This year we celebrated a very different Succoth than we expected. Succoth is also known as the Feast of Tabernacles and is the seventh feast of the Biblical Feasts. It is the greatest feast, and lasts seven days plus one day for the special 8th day.
In the past, the Lord has called us to do many prophetic things on the Feasts and we organized the feasts for large groups of people. In 2021 for Passover we celebrated with fifty people in our home in the Galilee and the Lord also called us to celebrate a Holy Spirit filled Passover in a secret location in the City of David in Jerusalem. On Shavuot we were able to hold a special prayer meeting at 9:00 in the morning on the original Mount Zion. The day before the Feast of Trumpets we went back to the City of David with a group of Messianic leaders and prayed over Zion, the Melchizedek high place, the spring and pray walked the Pilgrims route. On the actual day of the Yom Teruah we were called by God to go back to the original Mount Zion, where the Tabernacle stood, and blew the Trumpet in Zion, as mentioned in Joel 2:1.
After all these prophetic acts, my expectation for Succoth was high. I knew God would call us for something very special. I prayed and asked the Lord: “Where do you want us to be during Succoth?” But I heard nothing from the Lord. And then suddenly, my a dear friend Ahava died un-expectantly. She had made Alijah by herself and was living in a small apartment near our house. She had gone home to visit her family and died of covid. We are praying for their families and ask God to comfort them. All her family lived in America so we organized a big memorial for her here in the Galilee.
Succoth was approaching and I prayed again: “Lord, what do you want us to do during Succoth? Do you want me to go to Jerusalem? To do something prophetic?” But still I heard nothing! The day before Succoth we started packing up my friend’s apartment for her family. It was hard work, and we had little energy for anything else. Box by box we sorted through everything and packed up during long hot hours without air conditioning (I am not mentioning it here to boast about it, for this was between God and us. But for the purpose of this blog it is important). I cried inside, because I longed to go to Jerusalem to celebrate Gods greatest feast. On the eve of Succoth we were so tired, that we returned home, quickly made a Succa in our garden and celebrated with a few friends who were also helping. On the Feast of Tabernacles God commands us to rejoice before him. But we were still mourning and prayed He would turn our mourning into joy.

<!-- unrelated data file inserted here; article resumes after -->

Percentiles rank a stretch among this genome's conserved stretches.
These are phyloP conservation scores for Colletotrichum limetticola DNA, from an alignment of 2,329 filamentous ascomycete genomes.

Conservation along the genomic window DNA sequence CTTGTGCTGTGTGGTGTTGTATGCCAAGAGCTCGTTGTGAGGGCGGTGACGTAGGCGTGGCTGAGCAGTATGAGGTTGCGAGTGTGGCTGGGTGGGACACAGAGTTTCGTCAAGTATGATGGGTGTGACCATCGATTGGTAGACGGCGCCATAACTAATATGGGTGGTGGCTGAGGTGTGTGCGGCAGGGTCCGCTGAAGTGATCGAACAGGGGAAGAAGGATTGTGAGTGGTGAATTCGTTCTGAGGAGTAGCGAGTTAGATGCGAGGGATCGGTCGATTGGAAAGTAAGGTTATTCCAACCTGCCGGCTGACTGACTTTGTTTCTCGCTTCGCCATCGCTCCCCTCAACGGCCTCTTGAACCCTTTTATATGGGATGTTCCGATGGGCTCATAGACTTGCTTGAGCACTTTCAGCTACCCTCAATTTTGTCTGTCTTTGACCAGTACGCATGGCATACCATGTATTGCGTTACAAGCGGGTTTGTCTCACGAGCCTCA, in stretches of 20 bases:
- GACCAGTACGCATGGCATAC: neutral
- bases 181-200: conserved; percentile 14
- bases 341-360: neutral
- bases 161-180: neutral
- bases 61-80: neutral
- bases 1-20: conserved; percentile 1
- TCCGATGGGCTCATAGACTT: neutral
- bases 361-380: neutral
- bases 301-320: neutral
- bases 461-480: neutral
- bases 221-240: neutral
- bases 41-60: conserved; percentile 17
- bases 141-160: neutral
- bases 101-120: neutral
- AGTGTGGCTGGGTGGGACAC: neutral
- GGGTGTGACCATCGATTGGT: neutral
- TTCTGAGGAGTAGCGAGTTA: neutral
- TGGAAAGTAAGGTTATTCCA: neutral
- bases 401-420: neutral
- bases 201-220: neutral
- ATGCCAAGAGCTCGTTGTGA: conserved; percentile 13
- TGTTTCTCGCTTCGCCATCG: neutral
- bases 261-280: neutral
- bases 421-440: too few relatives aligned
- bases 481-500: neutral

Within the entire Succoth week, we worked hard in the apartment. No special journey to Jerusalem. No prophetic acts. After a year of divine dreams and actions, it was so different than I expected. But God was teaching us a very important lesson. On this Feast of feasts He taught us the greatest lesson of all: “Ahava”, which means ‘love’ in Hebrew.
Jesus said that the highest commandment is to love the Lord your God and your neighbor as yourself. All the law and the prophets hang on these two things (Matthew 22:34-40). He also taught that if someone is in need on Shabbat that we are to help them. “What man is there among you who has a sheep, and if it falls into a pit on the Sabbath, will he not take hold of it and lift it out? How much more valuable then is a man than a sheep!” (Matthew 12:11-12). He showed us what love is by healing many people on Shabbat because He saw their need (Matthew 12:10; Mark 3:2, John 9:14-16). According to Galations 5:14 the whole Torah is fulfilled by loving your neighbour. And Romans 13:8 says: “for he who loves his fellowman has fulfilled the Torah.”
There are some people that claim that fulfillment of the Torah, means annulment of shabbat and the feasts. This is a great mistake! Jesus kept the shabbats and feasts, but he did it Gods way, not man’s way. Fulfillment of the Torah means we become part of it and we keep the shabbats and feasts because we love much! Jesus showed us this and laid down His life for us on Passover. It was the greatest act of love ever. “We know love by this, that He laid down His life for us; and we ought to lay down our lives for the brethren.” 1 John 3:16.
Shabbat and the Biblical Feasts are Gods appointed times, and we keep them out of pure love for Him, not because we have to. Love is the essence of the entire Bible, and therefore we keep Gods feasts because we love Him. But when we see someone in need, loving them and serving them always comes first. For God is love and love is what Gods feasts are all about… they are a love song between God and man.
This year, on the Feast of Tabernacles, God taught us that laying down our lives for others and loving one another was the fulfillment of the feast itself. We became part of it, by serving others and helping others. We did celebrate His feast, but we served God in a different way than we expected. So if your neighbor is in trouble on these special days, help them, serve them and show them the same kind of love that Jesus showed us.
On the greatest feast of all God taught us the greatest lesson of all: “Ahava”…